Australia's excessive beef production is a huge problem, leading to things such as:
deforestation, biodiversity loss, mono-cropping, destruction of the Great Barrier Reef, etc.
Most of the beef produced in Australia is exported to Asia, around 100 million tons annually!
Although maybe we won't quite reach those numbers this year, it will be somewhere close.
Beef is one of the most unsustainably farmed proteins in the world and exporting it in such large quantities overseas every year just adds to how unsustainable it is, from the CO2 emissions produced by transportation and refrigeration. Are the profits really worth the expense of our forests and reef and all of the wild creatures that inhabit them?
"Beef production is responsible for more than 94 percent of destroyed Great Barrier Reef catchments, according to a report by The Wilderness Society.
The new spatial data analysis finds beef production responsible for 73 percent of all land clearing in Queensland. In Great Barrier Reef catchments, this figure is 94 percent over a five-year period."
“Deforestation is a leading driver of biodiversity loss, a significant source of greenhouse gas emissions, and contributed to poor water quality running into the Great Barrier Reef,” the report says. Intensified animal agriculture is responsible for “driving additional chemical run-off into Reef waters on top of the existing chemical loads.”
Additionally, the report noted that attributing 73 percent of land clearing to beef production is likely a “significant underestimate.”
Now I would like to acknowledge the efforts that the Cattle Council of Australia is putting in towards making the cattle industry more sustainable:
"The Australian Beef Sustainability Framework
Cattle Council supports the Australian Beef Sustainability Framework as a way to guide sustainable beef production and demonstrate the beef industry's sustainability credentials to consumers and stakeholders.
Launched in April 2017, the Australian Beef Sustainability Framework (the Framework) was developed by the Australian beef industry to meet the changing expectations of customers, investors and other stakeholders. The Framework defines sustainable beef production and tracks performance over a series of indicators annually. The indicators will continue to be refined through a process of consultation with both stakeholders and technical experts. https://www.sustainableaustralianbeef.com.au/the-framework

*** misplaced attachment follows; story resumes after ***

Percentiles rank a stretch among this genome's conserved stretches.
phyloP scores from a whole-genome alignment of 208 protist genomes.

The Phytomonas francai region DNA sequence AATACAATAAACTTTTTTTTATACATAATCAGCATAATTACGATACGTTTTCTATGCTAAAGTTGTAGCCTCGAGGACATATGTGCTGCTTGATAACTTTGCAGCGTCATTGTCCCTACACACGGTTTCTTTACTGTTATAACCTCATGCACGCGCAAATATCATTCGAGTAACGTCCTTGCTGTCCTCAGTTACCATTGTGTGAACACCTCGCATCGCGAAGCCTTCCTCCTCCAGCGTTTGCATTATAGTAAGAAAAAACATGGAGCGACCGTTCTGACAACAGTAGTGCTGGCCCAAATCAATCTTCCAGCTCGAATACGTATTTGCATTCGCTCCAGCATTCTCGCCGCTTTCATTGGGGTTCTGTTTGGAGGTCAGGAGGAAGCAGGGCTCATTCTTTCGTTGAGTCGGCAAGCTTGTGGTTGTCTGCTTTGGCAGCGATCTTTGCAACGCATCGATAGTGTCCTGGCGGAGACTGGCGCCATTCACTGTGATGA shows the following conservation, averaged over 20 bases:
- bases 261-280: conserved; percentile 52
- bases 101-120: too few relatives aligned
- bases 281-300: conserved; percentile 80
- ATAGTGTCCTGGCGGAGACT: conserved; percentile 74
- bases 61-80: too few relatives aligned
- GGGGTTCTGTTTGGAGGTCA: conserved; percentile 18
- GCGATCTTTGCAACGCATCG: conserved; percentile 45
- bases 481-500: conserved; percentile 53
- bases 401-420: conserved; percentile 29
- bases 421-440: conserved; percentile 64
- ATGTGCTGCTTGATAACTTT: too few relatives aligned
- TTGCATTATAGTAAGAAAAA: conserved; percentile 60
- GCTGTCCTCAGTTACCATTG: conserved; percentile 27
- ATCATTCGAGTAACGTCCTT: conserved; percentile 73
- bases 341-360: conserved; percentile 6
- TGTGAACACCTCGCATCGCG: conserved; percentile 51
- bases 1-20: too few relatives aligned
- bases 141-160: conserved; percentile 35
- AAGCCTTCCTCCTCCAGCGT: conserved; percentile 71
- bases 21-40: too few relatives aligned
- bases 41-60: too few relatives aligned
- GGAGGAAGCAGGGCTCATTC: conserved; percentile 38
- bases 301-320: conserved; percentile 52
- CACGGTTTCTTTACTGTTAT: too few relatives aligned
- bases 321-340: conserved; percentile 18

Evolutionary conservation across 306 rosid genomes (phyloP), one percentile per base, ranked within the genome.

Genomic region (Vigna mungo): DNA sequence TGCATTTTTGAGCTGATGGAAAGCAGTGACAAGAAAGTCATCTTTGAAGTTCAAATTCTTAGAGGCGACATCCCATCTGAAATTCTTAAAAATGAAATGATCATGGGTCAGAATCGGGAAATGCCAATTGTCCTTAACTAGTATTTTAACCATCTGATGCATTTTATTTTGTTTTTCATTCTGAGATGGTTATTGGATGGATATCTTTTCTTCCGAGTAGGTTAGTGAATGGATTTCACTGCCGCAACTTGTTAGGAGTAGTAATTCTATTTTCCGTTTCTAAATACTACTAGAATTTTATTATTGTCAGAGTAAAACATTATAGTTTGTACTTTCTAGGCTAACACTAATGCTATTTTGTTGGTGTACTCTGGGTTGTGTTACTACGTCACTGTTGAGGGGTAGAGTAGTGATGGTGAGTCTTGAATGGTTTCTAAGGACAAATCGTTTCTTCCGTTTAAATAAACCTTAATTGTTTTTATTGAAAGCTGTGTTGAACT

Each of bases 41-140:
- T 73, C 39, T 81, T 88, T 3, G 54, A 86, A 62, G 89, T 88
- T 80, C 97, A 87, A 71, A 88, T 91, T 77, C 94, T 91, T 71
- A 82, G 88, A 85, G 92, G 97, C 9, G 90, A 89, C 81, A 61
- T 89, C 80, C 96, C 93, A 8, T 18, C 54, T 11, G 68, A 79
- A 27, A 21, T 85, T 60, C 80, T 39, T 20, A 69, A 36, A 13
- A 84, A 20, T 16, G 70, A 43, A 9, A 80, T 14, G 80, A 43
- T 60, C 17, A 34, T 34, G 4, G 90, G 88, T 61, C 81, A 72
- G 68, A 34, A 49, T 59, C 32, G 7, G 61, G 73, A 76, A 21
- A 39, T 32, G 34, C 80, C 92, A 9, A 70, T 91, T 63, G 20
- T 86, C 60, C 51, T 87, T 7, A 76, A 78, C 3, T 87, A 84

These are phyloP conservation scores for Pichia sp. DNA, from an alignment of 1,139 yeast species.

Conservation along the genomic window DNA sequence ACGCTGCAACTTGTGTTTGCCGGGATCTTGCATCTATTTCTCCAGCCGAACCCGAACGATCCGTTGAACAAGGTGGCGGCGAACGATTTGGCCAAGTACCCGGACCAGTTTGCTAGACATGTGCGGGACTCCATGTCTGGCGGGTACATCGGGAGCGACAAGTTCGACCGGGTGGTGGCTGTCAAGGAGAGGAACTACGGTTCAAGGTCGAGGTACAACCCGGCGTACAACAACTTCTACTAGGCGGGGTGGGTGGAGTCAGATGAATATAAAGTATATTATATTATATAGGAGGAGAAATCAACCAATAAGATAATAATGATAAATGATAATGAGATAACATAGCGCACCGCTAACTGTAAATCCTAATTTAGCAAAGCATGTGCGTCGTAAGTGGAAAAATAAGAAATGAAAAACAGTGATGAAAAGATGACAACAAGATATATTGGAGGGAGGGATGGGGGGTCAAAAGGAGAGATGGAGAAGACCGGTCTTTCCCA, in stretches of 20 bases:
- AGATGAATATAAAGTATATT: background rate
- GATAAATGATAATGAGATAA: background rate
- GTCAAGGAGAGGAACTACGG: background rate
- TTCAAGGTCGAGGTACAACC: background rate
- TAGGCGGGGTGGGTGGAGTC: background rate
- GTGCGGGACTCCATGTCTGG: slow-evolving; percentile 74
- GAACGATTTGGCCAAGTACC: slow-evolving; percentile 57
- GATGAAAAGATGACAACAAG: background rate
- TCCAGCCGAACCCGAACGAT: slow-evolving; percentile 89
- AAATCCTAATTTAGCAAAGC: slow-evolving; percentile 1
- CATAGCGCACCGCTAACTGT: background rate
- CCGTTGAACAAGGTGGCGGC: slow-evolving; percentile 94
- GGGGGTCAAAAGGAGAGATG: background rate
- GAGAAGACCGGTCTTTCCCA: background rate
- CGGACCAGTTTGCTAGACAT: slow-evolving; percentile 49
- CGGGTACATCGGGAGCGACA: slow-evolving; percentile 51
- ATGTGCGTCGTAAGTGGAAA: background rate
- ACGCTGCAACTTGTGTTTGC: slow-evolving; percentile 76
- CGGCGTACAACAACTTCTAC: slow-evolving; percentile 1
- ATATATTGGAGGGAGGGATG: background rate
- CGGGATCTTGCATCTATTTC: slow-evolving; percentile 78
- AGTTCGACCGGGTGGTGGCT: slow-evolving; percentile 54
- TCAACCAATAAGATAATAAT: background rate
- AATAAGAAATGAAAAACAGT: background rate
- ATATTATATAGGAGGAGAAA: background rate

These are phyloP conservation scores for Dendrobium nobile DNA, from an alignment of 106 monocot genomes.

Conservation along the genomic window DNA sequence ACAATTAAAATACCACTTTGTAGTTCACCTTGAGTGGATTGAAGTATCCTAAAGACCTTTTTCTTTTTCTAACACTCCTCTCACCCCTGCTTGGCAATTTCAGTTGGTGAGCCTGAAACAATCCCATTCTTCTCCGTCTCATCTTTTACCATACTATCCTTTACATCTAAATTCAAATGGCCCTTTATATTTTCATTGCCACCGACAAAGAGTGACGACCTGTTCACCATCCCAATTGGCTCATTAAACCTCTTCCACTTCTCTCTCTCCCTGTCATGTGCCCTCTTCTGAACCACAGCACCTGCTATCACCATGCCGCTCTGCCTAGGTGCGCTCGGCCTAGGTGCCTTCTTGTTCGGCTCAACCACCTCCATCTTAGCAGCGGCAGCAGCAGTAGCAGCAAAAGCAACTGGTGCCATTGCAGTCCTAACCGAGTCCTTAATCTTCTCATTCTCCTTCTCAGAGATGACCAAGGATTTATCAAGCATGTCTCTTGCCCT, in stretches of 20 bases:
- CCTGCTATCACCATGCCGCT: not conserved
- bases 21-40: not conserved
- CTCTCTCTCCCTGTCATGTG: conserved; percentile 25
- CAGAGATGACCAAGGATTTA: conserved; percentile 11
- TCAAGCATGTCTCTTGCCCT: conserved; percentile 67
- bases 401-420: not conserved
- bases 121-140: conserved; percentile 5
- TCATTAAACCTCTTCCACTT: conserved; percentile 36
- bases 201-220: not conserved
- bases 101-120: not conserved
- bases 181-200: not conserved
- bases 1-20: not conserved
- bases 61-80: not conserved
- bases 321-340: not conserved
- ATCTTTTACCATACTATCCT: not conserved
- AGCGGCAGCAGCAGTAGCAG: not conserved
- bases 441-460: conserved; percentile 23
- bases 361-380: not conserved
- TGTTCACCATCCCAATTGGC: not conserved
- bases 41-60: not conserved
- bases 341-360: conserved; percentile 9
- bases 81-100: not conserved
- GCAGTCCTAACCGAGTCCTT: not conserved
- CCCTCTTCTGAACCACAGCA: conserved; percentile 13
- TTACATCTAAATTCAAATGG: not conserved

Cattle Council supports the goal of the Australian red meat industry becoming carbon neutral by 2030 (CN30).
The red meat and livestock industry is on the front foot, proactively taking action and aims to maintain or improve long-term productivity and herd numbers while striving to deliver zero net emissions.
Agriculture Biodiversity Stewardship Program
CCA is working with the Federal Government through the National Farmers' Federation on the implementation of a voluntary Agriculture Biodiversity Stewardship Program that rewards producers who undertake on-farm environmental projects." https://www.agriculture.gov.au/ag-farm-food/natural-resources/landcare/sustaining-future-australian-farming
Now whether or not the ambitious CN30 target will be achieved or if it is simply an attempt to prop up the cattle farming industry with no intentions to achieve the target, only time will tell.
What I would like to point out is that no matter how sustainable you try and make beef... there will always be an abundance of far more sustainable proteins (crops) that we can produce which take up far less land and have much less impact on the environment.
If the Australian cattle industry truly pledges to be sustainable and carbon neutral by 2030 they will stop overproducing and exporting the product of the very destruction of our forests and reef.
The most responsible and sustainable way to reach the CN30 target would be to dramatically reduce production and increase the price of beef to the consumer. Beef should no longer be seen as a staple protein, it should now be considered a delicacy to be consumed on the very odd occasion if at all.
With far less land now needed for producing one of the worlds most destructive proteins we could now replant the forests which protected the reef and bring back the rain and natural biodiversity. Cattle farmers now with far fewer animals to look after could learn the ropes of 'permaculture' and they could sustainably farm a whole variety of high protein crops to sustain the nation. Not just a expansive empty pasture for cattle to graze or a mono-culture of land degrading crops to feed the livestock in feedlots as seen below...
Cattle farming is not sustainable at large scale and never will be.
Please agree to the climate warning: Beef kills the Great Barrier Reef!